4. #4
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    That is definitely something that I should do. I tried to move the radiator when I was rearranging things this time but the way I mounted the block to the CPU did not really allow it, there was too much torque on tubes and block. Also I have some nice Shin Etsu compound on there that was a PITA to apply correctly. I was hesitant to change an apparent nice mount and compound application that has resulting in some great temps for an H50.

    When I placed the H50 as rear intake I peaked 69/70C on load, its about the same peak I get now. I suppose there is so much air coming in from the top that the intake air to the H50 is near ambient temperature. Also, like I mentioned earlier that overclock temps are about as good as I can ever imagine getting from an H50, don't think it can get much better. At best I figure a 1-2 C difference, at worst no difference. Either way the temps are more than satisfactory to me with no load instability present at current overclocks.

    If I ever upgrade CPUs (990X) I will likely move the radiator since it would necessitate reapplication anyway, and with 6 cores cranking away it may prove necessary.

  5. #5
    limitless
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    Very interesting idea and walkthrough! the same problem have been killing me gonna try smth like that !
    /my station

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  6. #6
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    How'd you mount that panaflo fan to the GFX cards? :o

  7. #7
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    The video card fan mod is just a 92mm and 2 PCI slot covers. You take the slot covers and bend the motherboard side to a 90 degree angle, then cut off the card attachment side to make it flat and as short as your want it. Then just screw it to the fan with fan screws and attach it with something non conductive, like velcro or double sided tape, to the video card.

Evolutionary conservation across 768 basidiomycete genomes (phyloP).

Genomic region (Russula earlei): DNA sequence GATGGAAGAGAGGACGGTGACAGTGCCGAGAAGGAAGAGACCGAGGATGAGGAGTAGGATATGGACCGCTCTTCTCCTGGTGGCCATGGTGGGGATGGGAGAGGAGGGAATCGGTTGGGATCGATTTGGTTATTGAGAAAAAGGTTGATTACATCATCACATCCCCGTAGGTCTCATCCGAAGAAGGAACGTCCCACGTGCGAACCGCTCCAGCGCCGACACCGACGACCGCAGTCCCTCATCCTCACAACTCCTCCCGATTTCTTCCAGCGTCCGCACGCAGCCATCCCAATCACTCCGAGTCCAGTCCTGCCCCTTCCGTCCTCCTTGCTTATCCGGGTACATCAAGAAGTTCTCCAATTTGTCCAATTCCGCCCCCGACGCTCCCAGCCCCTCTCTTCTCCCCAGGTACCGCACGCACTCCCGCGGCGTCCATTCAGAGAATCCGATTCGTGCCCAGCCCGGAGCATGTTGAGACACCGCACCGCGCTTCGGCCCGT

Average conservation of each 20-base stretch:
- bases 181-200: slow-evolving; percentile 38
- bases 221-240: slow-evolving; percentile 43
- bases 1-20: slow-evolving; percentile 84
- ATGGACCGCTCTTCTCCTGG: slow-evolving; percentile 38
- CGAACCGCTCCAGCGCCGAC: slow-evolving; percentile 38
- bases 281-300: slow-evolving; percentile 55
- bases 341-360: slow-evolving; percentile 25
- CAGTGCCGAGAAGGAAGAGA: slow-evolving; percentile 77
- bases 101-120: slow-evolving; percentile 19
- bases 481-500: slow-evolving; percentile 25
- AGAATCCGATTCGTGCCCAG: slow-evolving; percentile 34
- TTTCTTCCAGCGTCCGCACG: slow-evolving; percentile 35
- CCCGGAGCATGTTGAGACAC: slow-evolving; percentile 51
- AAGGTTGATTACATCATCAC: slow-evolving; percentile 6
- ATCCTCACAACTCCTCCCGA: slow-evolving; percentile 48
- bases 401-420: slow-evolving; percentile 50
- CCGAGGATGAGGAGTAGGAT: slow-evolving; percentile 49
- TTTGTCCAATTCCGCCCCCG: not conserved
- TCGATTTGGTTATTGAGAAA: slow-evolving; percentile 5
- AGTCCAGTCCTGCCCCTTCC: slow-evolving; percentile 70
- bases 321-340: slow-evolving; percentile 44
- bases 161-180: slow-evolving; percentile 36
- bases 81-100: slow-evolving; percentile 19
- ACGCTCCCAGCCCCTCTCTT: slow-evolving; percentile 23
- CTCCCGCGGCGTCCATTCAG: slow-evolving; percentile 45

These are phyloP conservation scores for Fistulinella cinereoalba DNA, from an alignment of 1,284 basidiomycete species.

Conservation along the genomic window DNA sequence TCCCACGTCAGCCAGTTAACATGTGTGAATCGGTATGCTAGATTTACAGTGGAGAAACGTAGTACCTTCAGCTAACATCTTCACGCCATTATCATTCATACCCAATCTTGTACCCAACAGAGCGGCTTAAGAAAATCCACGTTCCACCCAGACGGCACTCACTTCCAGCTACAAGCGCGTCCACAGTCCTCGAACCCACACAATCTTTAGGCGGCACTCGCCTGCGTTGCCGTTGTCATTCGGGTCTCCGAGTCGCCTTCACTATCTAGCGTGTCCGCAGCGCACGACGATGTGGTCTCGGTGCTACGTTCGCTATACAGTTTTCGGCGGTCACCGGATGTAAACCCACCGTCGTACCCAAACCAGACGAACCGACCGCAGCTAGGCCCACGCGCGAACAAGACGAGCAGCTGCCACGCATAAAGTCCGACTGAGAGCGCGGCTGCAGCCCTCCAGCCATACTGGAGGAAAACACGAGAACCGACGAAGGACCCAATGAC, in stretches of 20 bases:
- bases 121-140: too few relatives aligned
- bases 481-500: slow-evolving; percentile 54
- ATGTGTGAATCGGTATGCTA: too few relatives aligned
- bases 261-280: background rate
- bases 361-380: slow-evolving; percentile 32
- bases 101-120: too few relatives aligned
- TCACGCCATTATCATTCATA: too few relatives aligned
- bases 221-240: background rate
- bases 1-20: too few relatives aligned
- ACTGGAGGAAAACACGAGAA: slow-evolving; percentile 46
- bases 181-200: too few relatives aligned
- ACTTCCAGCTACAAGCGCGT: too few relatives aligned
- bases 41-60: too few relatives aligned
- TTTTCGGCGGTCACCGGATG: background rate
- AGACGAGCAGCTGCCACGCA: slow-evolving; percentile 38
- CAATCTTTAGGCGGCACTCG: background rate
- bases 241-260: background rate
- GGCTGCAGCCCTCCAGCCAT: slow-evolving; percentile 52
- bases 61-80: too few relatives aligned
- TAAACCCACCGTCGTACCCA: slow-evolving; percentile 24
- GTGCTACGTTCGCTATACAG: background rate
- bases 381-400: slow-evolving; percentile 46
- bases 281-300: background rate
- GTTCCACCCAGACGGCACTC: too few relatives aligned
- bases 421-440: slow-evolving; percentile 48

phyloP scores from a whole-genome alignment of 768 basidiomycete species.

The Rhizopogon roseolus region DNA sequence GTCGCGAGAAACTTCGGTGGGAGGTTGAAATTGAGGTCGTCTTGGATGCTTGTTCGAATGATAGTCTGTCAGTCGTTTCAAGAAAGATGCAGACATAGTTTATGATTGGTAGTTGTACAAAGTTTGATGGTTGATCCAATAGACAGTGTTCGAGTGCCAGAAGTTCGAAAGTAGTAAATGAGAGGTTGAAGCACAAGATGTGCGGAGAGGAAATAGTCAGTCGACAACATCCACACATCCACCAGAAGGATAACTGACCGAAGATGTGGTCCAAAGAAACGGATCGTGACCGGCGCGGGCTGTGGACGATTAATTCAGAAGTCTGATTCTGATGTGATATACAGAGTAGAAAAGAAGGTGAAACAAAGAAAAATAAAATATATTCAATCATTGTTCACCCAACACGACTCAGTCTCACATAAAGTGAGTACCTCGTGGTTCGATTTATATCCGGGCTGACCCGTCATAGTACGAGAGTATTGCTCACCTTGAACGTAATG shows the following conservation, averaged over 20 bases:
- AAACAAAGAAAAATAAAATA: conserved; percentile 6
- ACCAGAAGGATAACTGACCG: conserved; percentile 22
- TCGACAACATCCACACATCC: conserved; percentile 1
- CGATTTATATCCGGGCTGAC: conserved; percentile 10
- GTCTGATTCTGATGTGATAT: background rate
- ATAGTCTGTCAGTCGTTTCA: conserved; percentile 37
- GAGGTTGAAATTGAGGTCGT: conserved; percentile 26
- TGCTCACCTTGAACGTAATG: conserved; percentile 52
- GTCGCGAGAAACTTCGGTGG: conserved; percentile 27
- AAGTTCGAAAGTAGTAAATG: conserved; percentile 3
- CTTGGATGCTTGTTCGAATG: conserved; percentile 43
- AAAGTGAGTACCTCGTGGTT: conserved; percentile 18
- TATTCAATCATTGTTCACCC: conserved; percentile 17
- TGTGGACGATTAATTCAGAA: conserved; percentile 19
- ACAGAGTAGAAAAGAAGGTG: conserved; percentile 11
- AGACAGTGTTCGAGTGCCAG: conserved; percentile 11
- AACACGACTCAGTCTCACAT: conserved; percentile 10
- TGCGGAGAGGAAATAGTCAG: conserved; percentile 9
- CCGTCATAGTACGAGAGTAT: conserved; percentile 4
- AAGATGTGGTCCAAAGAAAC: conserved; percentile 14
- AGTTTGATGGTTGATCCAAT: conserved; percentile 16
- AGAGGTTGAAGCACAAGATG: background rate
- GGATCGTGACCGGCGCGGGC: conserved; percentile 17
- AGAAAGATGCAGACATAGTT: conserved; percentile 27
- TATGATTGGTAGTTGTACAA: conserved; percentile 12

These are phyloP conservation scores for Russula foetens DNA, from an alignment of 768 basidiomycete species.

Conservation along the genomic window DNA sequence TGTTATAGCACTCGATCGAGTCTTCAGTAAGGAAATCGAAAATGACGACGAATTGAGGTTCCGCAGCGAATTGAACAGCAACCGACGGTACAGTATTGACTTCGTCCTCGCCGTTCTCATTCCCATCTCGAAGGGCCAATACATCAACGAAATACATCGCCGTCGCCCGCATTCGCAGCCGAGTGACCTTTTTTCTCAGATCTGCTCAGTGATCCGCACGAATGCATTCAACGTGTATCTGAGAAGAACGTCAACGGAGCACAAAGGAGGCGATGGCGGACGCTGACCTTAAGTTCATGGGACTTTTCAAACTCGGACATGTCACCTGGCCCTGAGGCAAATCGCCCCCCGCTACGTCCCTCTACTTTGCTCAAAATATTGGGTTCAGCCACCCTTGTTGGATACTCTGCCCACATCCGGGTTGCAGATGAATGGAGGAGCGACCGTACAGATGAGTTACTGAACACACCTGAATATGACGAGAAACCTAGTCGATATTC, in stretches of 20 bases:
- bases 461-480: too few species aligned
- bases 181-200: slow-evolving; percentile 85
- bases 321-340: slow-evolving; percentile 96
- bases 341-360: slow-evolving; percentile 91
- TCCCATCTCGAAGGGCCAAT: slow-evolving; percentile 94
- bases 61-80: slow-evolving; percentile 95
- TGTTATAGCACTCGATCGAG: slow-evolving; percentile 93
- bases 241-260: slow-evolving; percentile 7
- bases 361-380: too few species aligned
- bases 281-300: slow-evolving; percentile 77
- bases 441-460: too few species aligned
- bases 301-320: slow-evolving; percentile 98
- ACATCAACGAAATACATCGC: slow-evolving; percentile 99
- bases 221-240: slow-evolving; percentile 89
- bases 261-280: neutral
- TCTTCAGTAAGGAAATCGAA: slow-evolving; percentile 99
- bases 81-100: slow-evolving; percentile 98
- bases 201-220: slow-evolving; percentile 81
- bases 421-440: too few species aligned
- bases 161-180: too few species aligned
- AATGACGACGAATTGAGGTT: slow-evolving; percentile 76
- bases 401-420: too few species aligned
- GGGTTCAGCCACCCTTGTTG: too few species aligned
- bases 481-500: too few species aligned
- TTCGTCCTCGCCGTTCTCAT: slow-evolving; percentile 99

8. #8
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    Interesting, i should test. Thanks
    Asus P8P67 PRO B3 | Intel Core i5 2500K @ 4.6GHz | 4GB G.Skill Ripjaws X DDR3-2133MHz | OCZ Vertex 3 120GB Max IOPS | 2x 1.5TB WD Green
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  10. #10
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    I too face the dilemma of running a heated SLI setup on an 800D. Being big and spacious I thought it would have better air cooling properties. Fortunately my 4GB GPU's are 2 slot design but even the DirectCU II fails to adequately cool the first GPU which swellters under load, running stock speed mind you, and hits ~85 degrees Celsius. I can't have that, my GPU is consequently throttling down!

    Here's my 800D setup including air flow direction, fans and what not;

    Click to view full-sized image!
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    24/7 Q6600 B3 @3.0GHz (8x375) 1.35625vcore w/ CoolerMaster GeminII & 2x Scythe S-FLEX 120mm fans Gigabyte GA-P35C-DS3R F2 BIOS w/ Scythe Mini Kaze 40mm fan on NB HS 1GB kit Micron D9GCT & 2GB kit Crucial Ballistix Tracer PC2-8000 1:1 @375MHz 4-4-4-12 2.2vdimm 8800GTX Ultra @ 612/1512/2000 w/ Thermalright HR-03 Plus & Scythe S-FLEX 120mm fan 2x 74GB 16MB Raptor's Matrix RAID0 w/ 3x Samsung 500GB 16MB SATA2 Pioneer DVR-212BK SATA DVD burner Creative Sound Blaster X-Fi XtremeGamer Logitech Z-2300 THX 2.1's & SteelSound 3H Professional Gaming Headset CoolerMaster Centurion 5 (stock case fans) ENERMAX Liberty 620watt PSU 20" LG L2012P LCD G15 & black G7 w/ Razer eXactMat Dual Boot 32bit OS: WinXP Pro & Vista Ultimate Corsair 4GB Flash Voyager GT

  11. #11
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    I noticed that on the 840 atcs there used to be an accessory that is now also used by some manufacturers of workstations. The purpose of this is to increase airflow through the GPU's

    Aesthetically I am not so sure but I have used this method to cool a pair of GX2's when they were folding (albeit with a loud fan)



    Just a thought that you might want to explore

    (Video showing it more clearly) http://www.youtube.com/watch?v=r8_1cQkYTO4
    Last edited by OldChap; 01-05-2013 at 04:09 AM.


    My Biggest Fear Is When I die, My Wife Sells All My Stuff For What I Told Her I Paid For It.
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  12. #12
    xpclassified
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    Thanks, ill try this set up